WASHINGTON, DC— April 22nd, 2020- Earth Day turned 50. The first Earth Day in 1970 mobilized millions of Americans in waves of coast-to-coast demonstrations to protest environmental ignorance and demand a way forward for our planet. The first Earth Day is credited with single-handedly shaping the modern environmental movement and is now recognized as the planet’s largest civic event. U.S. Senator Gaylord Nelson founded Earth Day as a powerful and impactful demonstration of concern for the environment “so large that it would shake the political establishment out of its lethargy.”
So, what exactly has changed since Earth Day 1970? Granted, Earth Day achieved many of its original goals; it led to the passage of landmark environmental laws such as the Clean Air, Clean Water, and Endangered Species Acts. In the last half-century, air and water pollution have plummeted, the bald eagle is no longer endangered, and environmentalism is now in the DNA of American politics. Environmental policies in America have served as models for combating climate change around the world; in 2016, the United Nations chose Earth Day to sign the Paris Climate Agreement into force, a huge step towards climate goals such as the proliferation of renewable energy and the reduction of carbon emissions. But our work is not over yet.
While we have achieved several environmental victories in the last 50 years, we have also regressed in many other facets; climate change, tropical deforestation, and the staggering loss of biodiversity grow worse everyday. Reversing the profound damage to our planet will require the most concentrated international effort the world has ever seen and an intense dedication to repairing Earth. In recent years, the environmental community and general public have begun to see the problem through this lens; groups such as the Sunrise Movement have juxtaposed environmental and social justice issues and helped birth a new movement that views the environment, the economy, and the socially just world as inextricably linked. Awareness and action have become crucial as climate activism grows in popularity. Earth Day Network president Kathleen Rogers says, “For Earth Day 2020, we will build a new generation of environmentalist activists, engaging millions of people worldwide.”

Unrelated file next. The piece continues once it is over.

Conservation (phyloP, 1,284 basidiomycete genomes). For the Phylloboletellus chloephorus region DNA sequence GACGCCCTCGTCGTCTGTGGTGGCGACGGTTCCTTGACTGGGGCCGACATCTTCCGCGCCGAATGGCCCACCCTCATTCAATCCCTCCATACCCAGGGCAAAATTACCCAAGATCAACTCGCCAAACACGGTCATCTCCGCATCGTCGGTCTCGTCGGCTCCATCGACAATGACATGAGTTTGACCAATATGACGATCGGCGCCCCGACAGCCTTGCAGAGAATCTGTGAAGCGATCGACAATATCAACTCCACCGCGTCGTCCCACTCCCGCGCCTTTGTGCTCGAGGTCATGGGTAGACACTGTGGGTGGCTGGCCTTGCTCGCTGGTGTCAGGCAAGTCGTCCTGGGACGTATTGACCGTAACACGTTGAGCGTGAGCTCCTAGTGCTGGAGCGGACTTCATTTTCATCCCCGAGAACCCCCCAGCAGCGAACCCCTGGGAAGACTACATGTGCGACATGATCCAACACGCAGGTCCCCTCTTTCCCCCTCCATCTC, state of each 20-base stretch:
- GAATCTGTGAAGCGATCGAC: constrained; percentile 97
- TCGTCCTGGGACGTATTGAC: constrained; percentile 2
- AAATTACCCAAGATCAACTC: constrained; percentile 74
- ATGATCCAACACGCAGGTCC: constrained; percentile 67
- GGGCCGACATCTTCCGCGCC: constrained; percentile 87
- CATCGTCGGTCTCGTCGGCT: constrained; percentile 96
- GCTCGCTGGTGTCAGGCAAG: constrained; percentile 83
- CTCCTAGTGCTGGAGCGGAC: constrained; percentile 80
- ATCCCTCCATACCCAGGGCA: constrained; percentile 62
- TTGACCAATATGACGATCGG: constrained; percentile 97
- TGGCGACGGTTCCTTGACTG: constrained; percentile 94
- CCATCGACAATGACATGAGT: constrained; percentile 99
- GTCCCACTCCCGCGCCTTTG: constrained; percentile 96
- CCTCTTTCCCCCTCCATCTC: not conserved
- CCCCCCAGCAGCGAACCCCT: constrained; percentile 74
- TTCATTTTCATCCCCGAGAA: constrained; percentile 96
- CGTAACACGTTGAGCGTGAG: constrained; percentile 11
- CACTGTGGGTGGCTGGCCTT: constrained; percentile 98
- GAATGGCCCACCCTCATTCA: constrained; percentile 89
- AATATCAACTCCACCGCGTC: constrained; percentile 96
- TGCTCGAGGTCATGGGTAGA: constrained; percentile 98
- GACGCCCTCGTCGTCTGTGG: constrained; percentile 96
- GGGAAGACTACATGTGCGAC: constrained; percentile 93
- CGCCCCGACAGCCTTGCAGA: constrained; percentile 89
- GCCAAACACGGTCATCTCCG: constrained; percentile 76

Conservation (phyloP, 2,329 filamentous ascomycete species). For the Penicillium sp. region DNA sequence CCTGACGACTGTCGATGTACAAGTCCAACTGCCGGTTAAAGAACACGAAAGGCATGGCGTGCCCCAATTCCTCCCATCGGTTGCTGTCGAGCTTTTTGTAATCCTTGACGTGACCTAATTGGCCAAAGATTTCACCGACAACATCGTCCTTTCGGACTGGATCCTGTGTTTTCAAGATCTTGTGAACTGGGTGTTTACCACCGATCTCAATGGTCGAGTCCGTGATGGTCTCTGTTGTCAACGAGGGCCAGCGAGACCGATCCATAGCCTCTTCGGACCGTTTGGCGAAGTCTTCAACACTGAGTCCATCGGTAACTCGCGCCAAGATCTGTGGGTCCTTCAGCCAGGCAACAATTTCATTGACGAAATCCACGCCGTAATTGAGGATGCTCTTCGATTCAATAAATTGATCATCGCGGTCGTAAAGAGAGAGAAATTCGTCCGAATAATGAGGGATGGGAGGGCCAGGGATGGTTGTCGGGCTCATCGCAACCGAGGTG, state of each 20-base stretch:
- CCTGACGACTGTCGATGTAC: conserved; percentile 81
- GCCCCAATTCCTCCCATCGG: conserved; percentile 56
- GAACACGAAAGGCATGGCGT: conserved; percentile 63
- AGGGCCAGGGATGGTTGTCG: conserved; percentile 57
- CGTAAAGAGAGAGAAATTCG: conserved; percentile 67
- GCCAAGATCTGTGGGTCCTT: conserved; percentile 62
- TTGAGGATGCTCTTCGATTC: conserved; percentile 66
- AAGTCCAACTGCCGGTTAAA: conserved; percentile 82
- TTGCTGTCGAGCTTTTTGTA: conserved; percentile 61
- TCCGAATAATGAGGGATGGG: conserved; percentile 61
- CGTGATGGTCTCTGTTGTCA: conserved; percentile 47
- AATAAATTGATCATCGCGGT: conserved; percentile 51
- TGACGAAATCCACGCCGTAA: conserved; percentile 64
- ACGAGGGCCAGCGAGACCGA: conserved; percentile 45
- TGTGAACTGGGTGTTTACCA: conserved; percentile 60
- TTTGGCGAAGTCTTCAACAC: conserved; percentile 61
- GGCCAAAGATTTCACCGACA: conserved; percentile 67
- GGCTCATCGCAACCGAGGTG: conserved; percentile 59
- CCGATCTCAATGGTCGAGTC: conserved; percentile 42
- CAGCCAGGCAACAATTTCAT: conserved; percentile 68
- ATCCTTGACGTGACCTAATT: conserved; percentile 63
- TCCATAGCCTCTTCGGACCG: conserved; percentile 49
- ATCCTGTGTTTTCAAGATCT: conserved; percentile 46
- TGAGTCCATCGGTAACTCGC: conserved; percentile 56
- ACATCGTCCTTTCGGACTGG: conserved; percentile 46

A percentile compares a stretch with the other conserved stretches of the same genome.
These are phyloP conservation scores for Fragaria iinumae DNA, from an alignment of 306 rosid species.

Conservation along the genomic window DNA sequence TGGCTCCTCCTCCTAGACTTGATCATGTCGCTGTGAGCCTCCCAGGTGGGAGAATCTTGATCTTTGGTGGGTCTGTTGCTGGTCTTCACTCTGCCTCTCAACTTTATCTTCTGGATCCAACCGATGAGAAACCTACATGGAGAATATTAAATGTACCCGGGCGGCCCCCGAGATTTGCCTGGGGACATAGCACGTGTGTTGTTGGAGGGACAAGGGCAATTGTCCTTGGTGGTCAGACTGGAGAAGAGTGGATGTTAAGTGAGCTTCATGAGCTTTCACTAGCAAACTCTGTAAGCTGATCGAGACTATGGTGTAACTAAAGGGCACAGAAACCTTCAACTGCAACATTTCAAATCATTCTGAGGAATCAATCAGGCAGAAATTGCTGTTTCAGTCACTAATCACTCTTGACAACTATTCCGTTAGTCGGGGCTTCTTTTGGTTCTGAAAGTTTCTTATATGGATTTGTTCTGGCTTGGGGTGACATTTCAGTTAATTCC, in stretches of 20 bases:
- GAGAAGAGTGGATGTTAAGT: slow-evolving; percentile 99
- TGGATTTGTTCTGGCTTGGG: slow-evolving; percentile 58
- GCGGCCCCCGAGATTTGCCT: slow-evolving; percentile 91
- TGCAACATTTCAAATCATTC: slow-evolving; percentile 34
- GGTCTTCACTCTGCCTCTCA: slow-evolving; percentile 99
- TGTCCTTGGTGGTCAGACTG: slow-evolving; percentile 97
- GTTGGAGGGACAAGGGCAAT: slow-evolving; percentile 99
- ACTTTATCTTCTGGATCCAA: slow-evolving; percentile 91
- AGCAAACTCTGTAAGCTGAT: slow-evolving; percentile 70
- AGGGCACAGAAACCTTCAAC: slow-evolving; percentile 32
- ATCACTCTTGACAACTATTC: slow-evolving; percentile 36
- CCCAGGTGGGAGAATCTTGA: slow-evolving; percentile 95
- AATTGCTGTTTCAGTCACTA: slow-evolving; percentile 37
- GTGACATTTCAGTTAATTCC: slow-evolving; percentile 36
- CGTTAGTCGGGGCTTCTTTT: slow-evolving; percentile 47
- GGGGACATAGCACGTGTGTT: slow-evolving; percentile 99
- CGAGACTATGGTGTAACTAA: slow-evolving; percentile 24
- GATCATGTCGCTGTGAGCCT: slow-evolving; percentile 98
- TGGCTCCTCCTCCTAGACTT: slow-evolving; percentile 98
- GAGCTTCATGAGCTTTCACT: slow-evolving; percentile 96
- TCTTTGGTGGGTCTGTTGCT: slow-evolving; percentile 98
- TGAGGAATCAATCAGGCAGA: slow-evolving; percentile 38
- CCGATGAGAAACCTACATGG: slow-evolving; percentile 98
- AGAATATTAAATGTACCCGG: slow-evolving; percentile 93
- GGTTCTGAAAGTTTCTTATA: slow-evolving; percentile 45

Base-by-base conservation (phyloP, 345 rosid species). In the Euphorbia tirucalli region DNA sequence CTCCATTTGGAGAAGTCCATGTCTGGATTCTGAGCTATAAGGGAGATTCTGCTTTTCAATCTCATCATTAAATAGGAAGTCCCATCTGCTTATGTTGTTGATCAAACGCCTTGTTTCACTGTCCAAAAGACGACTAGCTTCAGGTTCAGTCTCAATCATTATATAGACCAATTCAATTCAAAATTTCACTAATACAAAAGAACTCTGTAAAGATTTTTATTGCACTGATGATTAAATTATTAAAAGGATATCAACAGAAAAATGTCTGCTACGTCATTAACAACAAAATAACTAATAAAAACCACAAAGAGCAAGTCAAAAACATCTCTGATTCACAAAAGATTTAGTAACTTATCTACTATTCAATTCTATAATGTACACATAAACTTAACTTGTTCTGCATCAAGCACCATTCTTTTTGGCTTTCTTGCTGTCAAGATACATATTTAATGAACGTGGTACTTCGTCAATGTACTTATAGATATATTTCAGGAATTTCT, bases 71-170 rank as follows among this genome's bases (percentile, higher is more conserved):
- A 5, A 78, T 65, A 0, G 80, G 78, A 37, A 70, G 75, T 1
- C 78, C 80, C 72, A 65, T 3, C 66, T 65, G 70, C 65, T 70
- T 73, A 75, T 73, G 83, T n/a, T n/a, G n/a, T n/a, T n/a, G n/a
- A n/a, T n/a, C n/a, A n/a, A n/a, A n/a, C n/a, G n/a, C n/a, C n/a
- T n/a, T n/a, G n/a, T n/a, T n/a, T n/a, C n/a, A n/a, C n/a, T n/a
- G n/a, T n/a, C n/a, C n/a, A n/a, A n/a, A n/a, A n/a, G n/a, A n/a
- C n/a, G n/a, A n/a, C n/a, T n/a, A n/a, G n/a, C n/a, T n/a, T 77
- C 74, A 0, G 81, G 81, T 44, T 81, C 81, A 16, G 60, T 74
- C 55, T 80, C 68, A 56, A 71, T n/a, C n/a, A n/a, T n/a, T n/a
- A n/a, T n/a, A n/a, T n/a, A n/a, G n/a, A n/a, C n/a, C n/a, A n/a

In a world fraught with political tension and economic strain, what gives me hope? I reflect on Rosa Parks’s single word of defiance: “No,” and Greta Thunberg’s simple act of protest in front of the Swedish parliament, on these simple acts of principle that would change the course of history. 50 years ago, Senator Nelson would never have dreamed that Earth Day could ingrain itself in the hearts of civilians and politics, launching an environmental movement with the sheer dedication and commitment that just might save our planet. Sure, Earth Day 2020 is far from Nelson’s vision of a pure and equal Earth. But what matters now is how we can move forward, how our own small acts of defiance can build a climate for change and a brighter future.